As the end of the Castro regime draws closer, there will be a lot of issues on the table that remain to be resolved between the United States and the future government of Cuba before full diplomatic relations are re-established.
One of these issues includes the more than $7 billion that Cuba owes Americans for unlawfully confiscated property. This issue has been studied, re-studied, and even litigated. And there have even been some folks that, quixotically, argue Cuba should not be required to compensate Americans for these losses.
Cuba keeps trying to punt the matter. So do advocates of easing sanctions on the current regime. But this is one issue that is not going to go away. Nor should it. The law and precedent are clear, Cuba must to compensate Americans for properties that it took from them many years ago.
No one was really paying attention to this issue, at least not until the last few years. We were doing some digging and found a few websites that agree. There is also a slide-share presentation (embedded in this post) that provides a good overview of the issue.
- American Certified Claims – Confiscated U.S. Properties in Cuba (Facebook page)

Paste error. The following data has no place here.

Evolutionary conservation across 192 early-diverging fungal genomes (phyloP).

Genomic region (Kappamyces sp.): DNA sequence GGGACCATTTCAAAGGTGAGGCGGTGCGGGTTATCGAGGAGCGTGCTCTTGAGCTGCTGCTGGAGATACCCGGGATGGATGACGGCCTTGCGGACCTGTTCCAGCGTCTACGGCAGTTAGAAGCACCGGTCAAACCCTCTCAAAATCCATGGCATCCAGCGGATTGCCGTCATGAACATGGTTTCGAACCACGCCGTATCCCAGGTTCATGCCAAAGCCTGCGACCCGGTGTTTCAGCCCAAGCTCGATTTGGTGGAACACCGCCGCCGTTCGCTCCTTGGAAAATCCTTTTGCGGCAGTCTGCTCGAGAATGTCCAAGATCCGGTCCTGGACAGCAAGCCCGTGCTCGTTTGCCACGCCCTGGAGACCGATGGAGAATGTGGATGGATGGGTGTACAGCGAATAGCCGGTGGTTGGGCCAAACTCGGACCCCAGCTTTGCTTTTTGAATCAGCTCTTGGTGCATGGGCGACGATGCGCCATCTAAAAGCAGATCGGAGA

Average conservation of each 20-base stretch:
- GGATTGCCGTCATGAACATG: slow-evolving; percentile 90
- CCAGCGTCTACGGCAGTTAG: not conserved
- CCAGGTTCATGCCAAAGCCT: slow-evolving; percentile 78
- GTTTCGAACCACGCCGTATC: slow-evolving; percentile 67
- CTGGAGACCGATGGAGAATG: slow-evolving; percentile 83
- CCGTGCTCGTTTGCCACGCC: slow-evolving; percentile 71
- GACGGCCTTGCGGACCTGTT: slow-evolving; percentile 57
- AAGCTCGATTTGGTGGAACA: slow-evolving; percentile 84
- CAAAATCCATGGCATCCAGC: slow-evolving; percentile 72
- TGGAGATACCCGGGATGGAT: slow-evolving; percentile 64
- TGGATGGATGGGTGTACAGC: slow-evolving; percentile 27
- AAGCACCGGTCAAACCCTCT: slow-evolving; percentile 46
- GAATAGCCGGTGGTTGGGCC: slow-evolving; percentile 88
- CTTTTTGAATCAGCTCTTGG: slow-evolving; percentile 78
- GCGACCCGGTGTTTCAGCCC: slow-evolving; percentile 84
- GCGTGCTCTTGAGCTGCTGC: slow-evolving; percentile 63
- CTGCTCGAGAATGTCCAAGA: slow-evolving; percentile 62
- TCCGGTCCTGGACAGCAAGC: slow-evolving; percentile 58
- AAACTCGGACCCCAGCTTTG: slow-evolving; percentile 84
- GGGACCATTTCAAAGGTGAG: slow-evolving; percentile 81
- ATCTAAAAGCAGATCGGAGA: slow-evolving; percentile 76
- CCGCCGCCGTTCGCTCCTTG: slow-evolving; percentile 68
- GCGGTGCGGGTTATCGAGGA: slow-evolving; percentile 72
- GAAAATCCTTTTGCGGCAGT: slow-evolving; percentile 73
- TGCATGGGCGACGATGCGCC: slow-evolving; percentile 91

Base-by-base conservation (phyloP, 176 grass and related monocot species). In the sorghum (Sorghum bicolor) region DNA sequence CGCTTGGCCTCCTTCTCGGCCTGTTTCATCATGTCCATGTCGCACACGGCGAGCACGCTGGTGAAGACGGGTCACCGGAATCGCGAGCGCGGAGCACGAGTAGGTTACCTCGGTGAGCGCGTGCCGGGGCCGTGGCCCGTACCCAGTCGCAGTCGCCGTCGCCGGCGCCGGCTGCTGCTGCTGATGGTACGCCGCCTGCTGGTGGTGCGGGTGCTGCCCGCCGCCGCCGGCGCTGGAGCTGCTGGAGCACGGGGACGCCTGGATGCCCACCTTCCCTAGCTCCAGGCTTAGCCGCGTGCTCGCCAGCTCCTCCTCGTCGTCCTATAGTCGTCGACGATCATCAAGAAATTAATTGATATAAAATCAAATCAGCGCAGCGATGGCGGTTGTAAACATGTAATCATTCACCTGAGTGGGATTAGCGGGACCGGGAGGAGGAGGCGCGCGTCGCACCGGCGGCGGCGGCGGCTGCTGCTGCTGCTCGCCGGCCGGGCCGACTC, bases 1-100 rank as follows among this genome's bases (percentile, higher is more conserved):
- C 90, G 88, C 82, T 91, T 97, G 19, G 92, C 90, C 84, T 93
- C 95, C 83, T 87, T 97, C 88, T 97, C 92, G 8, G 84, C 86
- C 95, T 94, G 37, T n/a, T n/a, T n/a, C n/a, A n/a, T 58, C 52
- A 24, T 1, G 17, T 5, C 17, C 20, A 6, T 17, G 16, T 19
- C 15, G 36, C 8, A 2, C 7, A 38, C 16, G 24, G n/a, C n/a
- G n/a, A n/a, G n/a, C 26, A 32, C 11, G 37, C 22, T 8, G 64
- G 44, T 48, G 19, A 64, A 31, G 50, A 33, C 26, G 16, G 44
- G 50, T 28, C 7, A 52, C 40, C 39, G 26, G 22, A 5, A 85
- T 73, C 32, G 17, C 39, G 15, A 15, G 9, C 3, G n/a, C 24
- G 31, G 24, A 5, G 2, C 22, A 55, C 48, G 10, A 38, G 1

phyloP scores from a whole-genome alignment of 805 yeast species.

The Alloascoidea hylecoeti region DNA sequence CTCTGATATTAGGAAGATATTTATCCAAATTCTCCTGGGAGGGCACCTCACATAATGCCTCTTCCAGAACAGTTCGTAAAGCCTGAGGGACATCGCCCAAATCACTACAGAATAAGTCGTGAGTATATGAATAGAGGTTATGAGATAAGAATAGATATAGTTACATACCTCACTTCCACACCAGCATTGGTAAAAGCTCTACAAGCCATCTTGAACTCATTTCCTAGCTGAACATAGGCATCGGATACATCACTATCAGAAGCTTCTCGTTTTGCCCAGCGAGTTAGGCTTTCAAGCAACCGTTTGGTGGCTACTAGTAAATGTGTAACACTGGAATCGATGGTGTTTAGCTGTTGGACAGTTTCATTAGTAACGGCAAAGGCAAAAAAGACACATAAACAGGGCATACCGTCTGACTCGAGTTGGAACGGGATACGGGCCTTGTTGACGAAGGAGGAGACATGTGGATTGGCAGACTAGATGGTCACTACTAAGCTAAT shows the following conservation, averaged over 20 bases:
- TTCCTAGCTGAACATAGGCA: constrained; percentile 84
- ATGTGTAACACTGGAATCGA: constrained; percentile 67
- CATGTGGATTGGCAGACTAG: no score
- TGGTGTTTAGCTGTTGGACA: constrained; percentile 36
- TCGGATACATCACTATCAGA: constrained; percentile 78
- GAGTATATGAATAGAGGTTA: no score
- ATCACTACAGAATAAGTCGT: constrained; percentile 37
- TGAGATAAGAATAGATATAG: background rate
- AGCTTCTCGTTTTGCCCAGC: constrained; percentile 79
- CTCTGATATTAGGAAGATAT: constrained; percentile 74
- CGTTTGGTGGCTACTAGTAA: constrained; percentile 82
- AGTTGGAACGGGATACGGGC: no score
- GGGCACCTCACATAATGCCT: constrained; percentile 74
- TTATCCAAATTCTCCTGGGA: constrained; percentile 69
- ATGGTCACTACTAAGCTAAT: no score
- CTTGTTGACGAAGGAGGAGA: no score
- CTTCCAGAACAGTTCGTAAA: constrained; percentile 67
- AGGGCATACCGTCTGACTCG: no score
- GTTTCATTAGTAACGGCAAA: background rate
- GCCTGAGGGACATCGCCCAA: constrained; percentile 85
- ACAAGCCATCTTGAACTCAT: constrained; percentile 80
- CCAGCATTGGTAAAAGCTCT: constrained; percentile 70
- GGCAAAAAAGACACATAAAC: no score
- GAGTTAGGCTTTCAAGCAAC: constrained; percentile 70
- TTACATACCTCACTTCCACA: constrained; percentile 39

- Confiscated in Cuba (website by an anonymous user)
- Certified Cuba Claims (older, but good informational site)
- 1898 (Spanish citizens in Spain with claims)
If you’re working for a foreign company not subject to U.S. laws and you’re company is exploring investing in Cuba, make sure the powers that be think again. We also believe that even under existing U.S. laws and regulations, certain licensed U.S. transactions may conflict with Title III and Title IV of Helms-Burton as well. In other words, American companies may be unwittingly trafficking. We’ll have more to say about all these items in the weeks ahead.
You will see more about this issue as the transition process picks up.
Folks in this town keep avoiding this issue. That will need to change soon enough.